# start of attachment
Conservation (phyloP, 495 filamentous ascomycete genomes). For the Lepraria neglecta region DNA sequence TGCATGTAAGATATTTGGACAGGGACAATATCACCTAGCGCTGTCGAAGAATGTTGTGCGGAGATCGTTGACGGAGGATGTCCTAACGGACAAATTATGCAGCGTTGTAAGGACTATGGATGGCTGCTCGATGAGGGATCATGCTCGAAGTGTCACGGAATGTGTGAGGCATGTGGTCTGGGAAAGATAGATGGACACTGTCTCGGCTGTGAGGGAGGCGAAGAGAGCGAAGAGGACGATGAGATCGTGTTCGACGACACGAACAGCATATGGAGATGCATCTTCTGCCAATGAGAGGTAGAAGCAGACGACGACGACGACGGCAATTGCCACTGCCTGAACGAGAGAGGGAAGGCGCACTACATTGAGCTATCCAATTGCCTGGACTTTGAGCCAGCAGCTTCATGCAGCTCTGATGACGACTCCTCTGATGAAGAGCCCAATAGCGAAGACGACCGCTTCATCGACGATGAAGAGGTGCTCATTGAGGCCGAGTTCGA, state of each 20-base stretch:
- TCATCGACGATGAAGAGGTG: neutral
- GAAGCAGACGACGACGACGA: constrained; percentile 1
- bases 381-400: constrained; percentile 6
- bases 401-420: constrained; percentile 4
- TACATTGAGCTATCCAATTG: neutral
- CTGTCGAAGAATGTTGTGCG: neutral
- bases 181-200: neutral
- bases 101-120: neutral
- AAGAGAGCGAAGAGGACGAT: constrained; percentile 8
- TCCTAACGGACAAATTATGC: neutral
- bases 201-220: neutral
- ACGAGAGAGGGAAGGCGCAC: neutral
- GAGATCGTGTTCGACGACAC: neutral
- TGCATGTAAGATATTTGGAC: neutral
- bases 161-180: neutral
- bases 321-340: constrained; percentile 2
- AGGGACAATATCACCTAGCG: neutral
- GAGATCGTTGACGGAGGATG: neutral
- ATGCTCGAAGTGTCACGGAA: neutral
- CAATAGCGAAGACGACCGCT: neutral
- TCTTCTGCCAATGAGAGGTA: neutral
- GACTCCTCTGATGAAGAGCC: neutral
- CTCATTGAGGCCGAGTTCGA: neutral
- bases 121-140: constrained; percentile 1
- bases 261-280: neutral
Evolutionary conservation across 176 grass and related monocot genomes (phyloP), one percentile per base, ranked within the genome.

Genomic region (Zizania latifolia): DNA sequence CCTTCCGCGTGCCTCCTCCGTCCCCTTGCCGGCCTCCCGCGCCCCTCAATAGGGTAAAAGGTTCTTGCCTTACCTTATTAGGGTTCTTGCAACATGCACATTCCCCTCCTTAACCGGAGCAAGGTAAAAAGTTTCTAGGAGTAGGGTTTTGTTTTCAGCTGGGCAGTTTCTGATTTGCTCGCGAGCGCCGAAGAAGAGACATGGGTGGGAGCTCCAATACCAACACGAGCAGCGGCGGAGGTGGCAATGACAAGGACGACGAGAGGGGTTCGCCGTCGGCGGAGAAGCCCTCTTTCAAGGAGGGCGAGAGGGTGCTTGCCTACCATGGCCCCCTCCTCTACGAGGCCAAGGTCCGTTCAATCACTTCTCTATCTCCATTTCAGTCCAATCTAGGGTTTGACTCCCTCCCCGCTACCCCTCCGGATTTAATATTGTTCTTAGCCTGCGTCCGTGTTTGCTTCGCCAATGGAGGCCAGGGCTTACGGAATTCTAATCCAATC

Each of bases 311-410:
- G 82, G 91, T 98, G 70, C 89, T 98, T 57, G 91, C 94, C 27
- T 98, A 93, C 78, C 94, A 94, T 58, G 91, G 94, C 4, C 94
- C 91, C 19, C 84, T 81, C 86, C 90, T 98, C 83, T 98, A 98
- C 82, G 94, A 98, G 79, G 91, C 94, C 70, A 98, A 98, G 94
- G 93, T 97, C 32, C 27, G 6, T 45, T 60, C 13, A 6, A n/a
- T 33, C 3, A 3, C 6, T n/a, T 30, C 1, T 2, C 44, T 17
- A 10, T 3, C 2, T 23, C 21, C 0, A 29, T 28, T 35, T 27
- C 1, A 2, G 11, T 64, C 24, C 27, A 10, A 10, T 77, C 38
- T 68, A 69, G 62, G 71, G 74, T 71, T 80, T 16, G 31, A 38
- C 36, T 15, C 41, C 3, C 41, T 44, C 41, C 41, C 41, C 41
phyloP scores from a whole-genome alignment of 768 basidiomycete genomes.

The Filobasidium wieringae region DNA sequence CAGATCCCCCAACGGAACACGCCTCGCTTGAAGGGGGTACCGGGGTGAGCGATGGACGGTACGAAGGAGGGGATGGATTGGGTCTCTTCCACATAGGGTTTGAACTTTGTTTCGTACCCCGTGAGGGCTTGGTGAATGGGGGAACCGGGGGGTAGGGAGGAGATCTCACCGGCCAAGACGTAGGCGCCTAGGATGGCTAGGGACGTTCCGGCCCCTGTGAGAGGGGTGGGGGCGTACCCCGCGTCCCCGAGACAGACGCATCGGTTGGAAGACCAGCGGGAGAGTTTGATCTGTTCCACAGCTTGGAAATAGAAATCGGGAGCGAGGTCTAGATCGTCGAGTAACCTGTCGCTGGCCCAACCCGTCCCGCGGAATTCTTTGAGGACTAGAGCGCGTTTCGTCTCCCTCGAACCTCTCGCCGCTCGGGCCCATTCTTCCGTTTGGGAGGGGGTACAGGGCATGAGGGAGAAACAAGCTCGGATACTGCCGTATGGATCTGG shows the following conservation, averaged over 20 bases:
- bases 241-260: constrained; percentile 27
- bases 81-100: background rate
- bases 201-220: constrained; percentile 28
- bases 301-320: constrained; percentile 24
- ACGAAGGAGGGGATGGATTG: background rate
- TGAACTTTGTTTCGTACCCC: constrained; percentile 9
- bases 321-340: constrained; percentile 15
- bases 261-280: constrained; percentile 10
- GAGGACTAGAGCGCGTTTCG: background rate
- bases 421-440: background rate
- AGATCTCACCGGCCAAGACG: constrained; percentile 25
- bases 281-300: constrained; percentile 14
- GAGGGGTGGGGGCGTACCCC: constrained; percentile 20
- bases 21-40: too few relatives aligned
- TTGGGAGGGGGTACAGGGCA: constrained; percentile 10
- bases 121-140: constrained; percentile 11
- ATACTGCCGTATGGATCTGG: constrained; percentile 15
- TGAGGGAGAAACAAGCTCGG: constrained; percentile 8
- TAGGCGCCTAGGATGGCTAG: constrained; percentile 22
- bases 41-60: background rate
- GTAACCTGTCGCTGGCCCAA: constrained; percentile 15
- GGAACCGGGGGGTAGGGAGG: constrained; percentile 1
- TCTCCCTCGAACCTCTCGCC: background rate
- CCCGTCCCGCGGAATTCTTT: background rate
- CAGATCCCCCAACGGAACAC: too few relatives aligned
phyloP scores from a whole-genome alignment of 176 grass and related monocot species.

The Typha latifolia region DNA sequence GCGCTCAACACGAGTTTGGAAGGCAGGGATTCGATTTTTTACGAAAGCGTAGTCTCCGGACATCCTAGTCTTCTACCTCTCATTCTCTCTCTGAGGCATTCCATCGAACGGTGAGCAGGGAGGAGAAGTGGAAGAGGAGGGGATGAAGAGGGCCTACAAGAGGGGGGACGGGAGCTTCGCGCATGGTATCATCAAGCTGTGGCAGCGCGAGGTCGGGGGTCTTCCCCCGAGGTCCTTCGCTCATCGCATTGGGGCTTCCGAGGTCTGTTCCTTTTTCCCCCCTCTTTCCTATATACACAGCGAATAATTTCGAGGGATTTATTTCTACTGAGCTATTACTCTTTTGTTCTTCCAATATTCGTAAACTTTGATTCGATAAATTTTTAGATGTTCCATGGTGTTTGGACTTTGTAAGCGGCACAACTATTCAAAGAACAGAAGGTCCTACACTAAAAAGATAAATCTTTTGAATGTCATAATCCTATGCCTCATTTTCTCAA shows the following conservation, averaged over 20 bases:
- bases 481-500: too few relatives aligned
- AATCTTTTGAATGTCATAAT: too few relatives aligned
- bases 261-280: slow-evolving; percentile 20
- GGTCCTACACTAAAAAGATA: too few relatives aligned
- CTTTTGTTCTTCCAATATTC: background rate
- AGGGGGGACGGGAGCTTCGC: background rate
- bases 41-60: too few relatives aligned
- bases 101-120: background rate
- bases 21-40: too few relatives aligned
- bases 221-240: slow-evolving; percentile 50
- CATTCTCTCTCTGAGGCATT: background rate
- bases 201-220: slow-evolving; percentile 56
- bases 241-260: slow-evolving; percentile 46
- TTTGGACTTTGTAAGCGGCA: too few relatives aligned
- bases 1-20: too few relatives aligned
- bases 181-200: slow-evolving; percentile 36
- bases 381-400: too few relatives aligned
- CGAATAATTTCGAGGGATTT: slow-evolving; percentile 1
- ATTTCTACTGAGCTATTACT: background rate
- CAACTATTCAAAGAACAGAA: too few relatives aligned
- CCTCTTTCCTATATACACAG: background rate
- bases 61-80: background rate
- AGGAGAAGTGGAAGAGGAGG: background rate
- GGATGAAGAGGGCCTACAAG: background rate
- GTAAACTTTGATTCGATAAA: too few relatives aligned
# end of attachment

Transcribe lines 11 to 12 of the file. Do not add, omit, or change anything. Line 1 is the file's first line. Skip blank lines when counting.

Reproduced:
- TCCTAACGGACAAATTATGC: neutral
- bases 201-220: neutral